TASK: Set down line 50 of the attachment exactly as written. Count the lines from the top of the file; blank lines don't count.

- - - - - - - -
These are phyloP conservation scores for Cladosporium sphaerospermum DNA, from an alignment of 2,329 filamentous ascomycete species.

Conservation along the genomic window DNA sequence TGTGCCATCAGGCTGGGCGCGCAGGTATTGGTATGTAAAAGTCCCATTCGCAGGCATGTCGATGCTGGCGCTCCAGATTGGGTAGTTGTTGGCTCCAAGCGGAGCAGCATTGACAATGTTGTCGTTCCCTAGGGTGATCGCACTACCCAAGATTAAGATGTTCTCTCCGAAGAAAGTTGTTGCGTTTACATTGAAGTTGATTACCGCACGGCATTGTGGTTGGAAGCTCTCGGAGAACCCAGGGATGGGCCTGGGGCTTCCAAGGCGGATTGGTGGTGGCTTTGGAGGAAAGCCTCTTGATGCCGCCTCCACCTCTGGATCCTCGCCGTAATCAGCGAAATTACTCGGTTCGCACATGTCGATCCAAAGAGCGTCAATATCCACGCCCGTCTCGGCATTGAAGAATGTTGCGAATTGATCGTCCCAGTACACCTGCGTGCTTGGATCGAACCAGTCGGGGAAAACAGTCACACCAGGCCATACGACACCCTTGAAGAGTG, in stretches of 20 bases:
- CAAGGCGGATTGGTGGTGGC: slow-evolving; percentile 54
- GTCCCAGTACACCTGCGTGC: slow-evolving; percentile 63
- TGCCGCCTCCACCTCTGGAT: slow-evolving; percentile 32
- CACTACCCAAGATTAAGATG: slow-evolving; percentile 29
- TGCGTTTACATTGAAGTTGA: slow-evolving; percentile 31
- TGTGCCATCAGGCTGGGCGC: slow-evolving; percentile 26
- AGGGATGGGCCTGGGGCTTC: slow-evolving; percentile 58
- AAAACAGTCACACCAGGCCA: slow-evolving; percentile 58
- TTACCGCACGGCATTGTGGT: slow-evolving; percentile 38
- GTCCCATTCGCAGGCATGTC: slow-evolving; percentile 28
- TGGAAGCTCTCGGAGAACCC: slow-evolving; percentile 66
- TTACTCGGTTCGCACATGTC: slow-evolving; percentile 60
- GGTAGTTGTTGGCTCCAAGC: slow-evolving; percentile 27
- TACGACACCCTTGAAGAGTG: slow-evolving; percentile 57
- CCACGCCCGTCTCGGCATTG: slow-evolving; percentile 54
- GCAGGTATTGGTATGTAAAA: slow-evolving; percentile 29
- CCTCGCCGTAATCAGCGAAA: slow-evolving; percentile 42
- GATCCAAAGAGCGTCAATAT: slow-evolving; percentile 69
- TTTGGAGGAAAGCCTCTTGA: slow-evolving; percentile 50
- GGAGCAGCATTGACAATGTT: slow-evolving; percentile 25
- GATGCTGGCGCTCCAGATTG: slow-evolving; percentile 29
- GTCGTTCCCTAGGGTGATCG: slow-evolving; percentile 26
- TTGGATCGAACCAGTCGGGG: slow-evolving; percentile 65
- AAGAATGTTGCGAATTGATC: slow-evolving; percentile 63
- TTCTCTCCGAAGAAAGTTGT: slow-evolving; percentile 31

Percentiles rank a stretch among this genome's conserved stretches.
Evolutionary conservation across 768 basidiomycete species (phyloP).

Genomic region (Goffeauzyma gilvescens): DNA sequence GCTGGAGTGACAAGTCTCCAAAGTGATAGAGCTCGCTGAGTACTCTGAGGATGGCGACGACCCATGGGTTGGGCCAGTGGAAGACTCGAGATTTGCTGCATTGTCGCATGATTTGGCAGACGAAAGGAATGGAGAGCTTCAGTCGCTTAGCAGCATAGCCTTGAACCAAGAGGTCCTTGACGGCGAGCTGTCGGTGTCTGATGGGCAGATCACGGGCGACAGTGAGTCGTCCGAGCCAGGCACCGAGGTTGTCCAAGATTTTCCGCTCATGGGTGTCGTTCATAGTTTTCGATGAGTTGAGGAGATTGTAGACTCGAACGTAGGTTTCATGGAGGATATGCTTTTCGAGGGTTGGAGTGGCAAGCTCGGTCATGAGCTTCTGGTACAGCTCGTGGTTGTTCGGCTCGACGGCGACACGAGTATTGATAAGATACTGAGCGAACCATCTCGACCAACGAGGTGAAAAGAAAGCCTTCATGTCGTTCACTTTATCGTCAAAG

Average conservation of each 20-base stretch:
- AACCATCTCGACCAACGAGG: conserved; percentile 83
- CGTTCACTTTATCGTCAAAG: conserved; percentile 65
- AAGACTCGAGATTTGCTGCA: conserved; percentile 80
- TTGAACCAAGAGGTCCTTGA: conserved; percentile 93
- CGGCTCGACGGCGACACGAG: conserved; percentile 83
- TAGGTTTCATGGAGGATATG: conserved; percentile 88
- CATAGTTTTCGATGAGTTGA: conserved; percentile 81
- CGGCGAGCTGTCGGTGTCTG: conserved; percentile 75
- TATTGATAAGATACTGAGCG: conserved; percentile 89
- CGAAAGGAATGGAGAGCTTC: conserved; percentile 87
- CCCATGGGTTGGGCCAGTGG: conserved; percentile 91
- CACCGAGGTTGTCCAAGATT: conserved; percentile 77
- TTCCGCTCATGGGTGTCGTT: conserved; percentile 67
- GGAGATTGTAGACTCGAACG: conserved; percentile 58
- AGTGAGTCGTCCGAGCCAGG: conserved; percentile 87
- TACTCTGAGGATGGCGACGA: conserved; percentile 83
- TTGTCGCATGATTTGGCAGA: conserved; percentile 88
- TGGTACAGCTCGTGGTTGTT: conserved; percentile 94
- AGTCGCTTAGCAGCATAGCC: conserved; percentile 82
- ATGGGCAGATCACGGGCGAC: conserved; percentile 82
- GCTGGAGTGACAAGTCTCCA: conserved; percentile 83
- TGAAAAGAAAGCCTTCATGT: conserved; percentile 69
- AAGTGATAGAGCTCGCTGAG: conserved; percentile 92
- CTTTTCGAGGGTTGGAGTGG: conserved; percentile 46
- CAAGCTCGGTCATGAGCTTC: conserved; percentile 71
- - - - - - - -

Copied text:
- AGTCGCTTAGCAGCATAGCC: conserved; percentile 82